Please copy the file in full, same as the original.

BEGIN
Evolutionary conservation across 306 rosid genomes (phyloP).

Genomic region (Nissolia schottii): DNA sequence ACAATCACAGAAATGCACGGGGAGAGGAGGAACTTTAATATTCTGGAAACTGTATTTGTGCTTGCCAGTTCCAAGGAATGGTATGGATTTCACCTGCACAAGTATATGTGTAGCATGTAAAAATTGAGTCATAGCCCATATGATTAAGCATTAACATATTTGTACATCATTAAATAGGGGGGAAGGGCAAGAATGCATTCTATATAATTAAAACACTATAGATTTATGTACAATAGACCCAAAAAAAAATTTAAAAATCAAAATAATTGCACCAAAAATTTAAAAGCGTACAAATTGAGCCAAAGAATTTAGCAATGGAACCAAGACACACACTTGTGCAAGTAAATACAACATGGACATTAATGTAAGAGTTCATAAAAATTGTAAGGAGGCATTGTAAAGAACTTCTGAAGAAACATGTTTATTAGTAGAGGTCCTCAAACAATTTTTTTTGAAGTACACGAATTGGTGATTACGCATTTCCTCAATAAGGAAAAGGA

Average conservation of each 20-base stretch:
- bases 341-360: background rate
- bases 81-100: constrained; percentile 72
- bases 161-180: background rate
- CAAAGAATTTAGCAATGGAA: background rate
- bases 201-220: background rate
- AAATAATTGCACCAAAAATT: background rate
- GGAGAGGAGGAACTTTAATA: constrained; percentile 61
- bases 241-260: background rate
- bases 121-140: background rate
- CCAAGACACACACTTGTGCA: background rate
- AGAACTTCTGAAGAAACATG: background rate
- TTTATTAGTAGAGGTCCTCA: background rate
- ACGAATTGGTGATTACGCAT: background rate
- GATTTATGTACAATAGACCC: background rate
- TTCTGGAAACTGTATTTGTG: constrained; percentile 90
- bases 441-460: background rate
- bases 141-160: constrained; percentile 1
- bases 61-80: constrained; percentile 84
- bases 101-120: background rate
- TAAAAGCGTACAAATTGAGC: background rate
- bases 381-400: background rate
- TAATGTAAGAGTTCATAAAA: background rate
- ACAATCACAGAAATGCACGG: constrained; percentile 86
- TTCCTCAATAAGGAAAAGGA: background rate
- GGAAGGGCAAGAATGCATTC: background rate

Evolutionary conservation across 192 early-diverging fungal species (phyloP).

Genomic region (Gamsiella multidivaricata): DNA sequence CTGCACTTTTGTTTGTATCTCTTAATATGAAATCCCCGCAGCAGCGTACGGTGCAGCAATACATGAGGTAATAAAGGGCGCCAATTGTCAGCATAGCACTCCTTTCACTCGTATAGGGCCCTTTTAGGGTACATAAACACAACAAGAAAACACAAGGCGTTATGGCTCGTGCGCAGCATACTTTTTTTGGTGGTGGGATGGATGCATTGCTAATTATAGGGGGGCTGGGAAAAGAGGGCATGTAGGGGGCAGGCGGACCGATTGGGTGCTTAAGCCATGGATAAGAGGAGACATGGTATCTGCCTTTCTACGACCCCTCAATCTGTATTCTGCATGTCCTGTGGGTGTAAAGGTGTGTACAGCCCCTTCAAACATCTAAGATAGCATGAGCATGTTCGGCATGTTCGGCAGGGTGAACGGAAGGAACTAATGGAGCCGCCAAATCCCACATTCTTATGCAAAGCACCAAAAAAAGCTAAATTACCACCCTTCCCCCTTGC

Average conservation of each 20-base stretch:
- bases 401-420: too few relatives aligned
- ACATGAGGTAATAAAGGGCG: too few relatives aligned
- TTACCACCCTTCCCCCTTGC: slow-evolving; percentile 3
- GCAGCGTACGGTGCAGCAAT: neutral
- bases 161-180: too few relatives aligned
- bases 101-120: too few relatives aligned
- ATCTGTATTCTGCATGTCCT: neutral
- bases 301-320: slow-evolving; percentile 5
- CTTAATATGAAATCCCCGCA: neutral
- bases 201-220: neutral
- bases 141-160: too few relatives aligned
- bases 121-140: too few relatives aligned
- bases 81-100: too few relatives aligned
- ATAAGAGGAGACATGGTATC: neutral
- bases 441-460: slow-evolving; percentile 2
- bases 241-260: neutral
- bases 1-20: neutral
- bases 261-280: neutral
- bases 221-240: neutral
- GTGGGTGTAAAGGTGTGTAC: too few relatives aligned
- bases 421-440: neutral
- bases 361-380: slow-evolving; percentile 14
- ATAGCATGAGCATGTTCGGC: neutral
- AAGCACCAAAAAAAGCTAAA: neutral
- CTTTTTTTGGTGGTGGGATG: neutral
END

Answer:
Evolutionary conservation across 306 rosid genomes (phyloP).

Genomic region (Nissolia schottii): DNA sequence ACAATCACAGAAATGCACGGGGAGAGGAGGAACTTTAATATTCTGGAAACTGTATTTGTGCTTGCCAGTTCCAAGGAATGGTATGGATTTCACCTGCACAAGTATATGTGTAGCATGTAAAAATTGAGTCATAGCCCATATGATTAAGCATTAACATATTTGTACATCATTAAATAGGGGGGAAGGGCAAGAATGCATTCTATATAATTAAAACACTATAGATTTATGTACAATAGACCCAAAAAAAAATTTAAAAATCAAAATAATTGCACCAAAAATTTAAAAGCGTACAAATTGAGCCAAAGAATTTAGCAATGGAACCAAGACACACACTTGTGCAAGTAAATACAACATGGACATTAATGTAAGAGTTCATAAAAATTGTAAGGAGGCATTGTAAAGAACTTCTGAAGAAACATGTTTATTAGTAGAGGTCCTCAAACAATTTTTTTTGAAGTACACGAATTGGTGATTACGCATTTCCTCAATAAGGAAAAGGA

Average conservation of each 20-base stretch:
- bases 341-360: background rate
- bases 81-100: constrained; percentile 72
- bases 161-180: background rate
- CAAAGAATTTAGCAATGGAA: background rate
- bases 201-220: background rate
- AAATAATTGCACCAAAAATT: background rate
- GGAGAGGAGGAACTTTAATA: constrained; percentile 61
- bases 241-260: background rate
- bases 121-140: background rate
- CCAAGACACACACTTGTGCA: background rate
- AGAACTTCTGAAGAAACATG: background rate
- TTTATTAGTAGAGGTCCTCA: background rate
- ACGAATTGGTGATTACGCAT: background rate
- GATTTATGTACAATAGACCC: background rate
- TTCTGGAAACTGTATTTGTG: constrained; percentile 90
- bases 441-460: background rate
- bases 141-160: constrained; percentile 1
- bases 61-80: constrained; percentile 84
- bases 101-120: background rate
- TAAAAGCGTACAAATTGAGC: background rate
- bases 381-400: background rate
- TAATGTAAGAGTTCATAAAA: background rate
- ACAATCACAGAAATGCACGG: constrained; percentile 86
- TTCCTCAATAAGGAAAAGGA: background rate
- GGAAGGGCAAGAATGCATTC: background rate

Evolutionary conservation across 192 early-diverging fungal species (phyloP).

Genomic region (Gamsiella multidivaricata): DNA sequence CTGCACTTTTGTTTGTATCTCTTAATATGAAATCCCCGCAGCAGCGTACGGTGCAGCAATACATGAGGTAATAAAGGGCGCCAATTGTCAGCATAGCACTCCTTTCACTCGTATAGGGCCCTTTTAGGGTACATAAACACAACAAGAAAACACAAGGCGTTATGGCTCGTGCGCAGCATACTTTTTTTGGTGGTGGGATGGATGCATTGCTAATTATAGGGGGGCTGGGAAAAGAGGGCATGTAGGGGGCAGGCGGACCGATTGGGTGCTTAAGCCATGGATAAGAGGAGACATGGTATCTGCCTTTCTACGACCCCTCAATCTGTATTCTGCATGTCCTGTGGGTGTAAAGGTGTGTACAGCCCCTTCAAACATCTAAGATAGCATGAGCATGTTCGGCATGTTCGGCAGGGTGAACGGAAGGAACTAATGGAGCCGCCAAATCCCACATTCTTATGCAAAGCACCAAAAAAAGCTAAATTACCACCCTTCCCCCTTGC

Average conservation of each 20-base stretch:
- bases 401-420: too few relatives aligned
- ACATGAGGTAATAAAGGGCG: too few relatives aligned
- TTACCACCCTTCCCCCTTGC: slow-evolving; percentile 3
- GCAGCGTACGGTGCAGCAAT: neutral
- bases 161-180: too few relatives aligned
- bases 101-120: too few relatives aligned
- ATCTGTATTCTGCATGTCCT: neutral
- bases 301-320: slow-evolving; percentile 5
- CTTAATATGAAATCCCCGCA: neutral
- bases 201-220: neutral
- bases 141-160: too few relatives aligned
- bases 121-140: too few relatives aligned
- bases 81-100: too few relatives aligned
- ATAAGAGGAGACATGGTATC: neutral
- bases 441-460: slow-evolving; percentile 2
- bases 241-260: neutral
- bases 1-20: neutral
- bases 261-280: neutral
- bases 221-240: neutral
- GTGGGTGTAAAGGTGTGTAC: too few relatives aligned
- bases 421-440: neutral
- bases 361-380: slow-evolving; percentile 14
- ATAGCATGAGCATGTTCGGC: neutral
- AAGCACCAAAAAAAGCTAAA: neutral
- CTTTTTTTGGTGGTGGGATG: neutral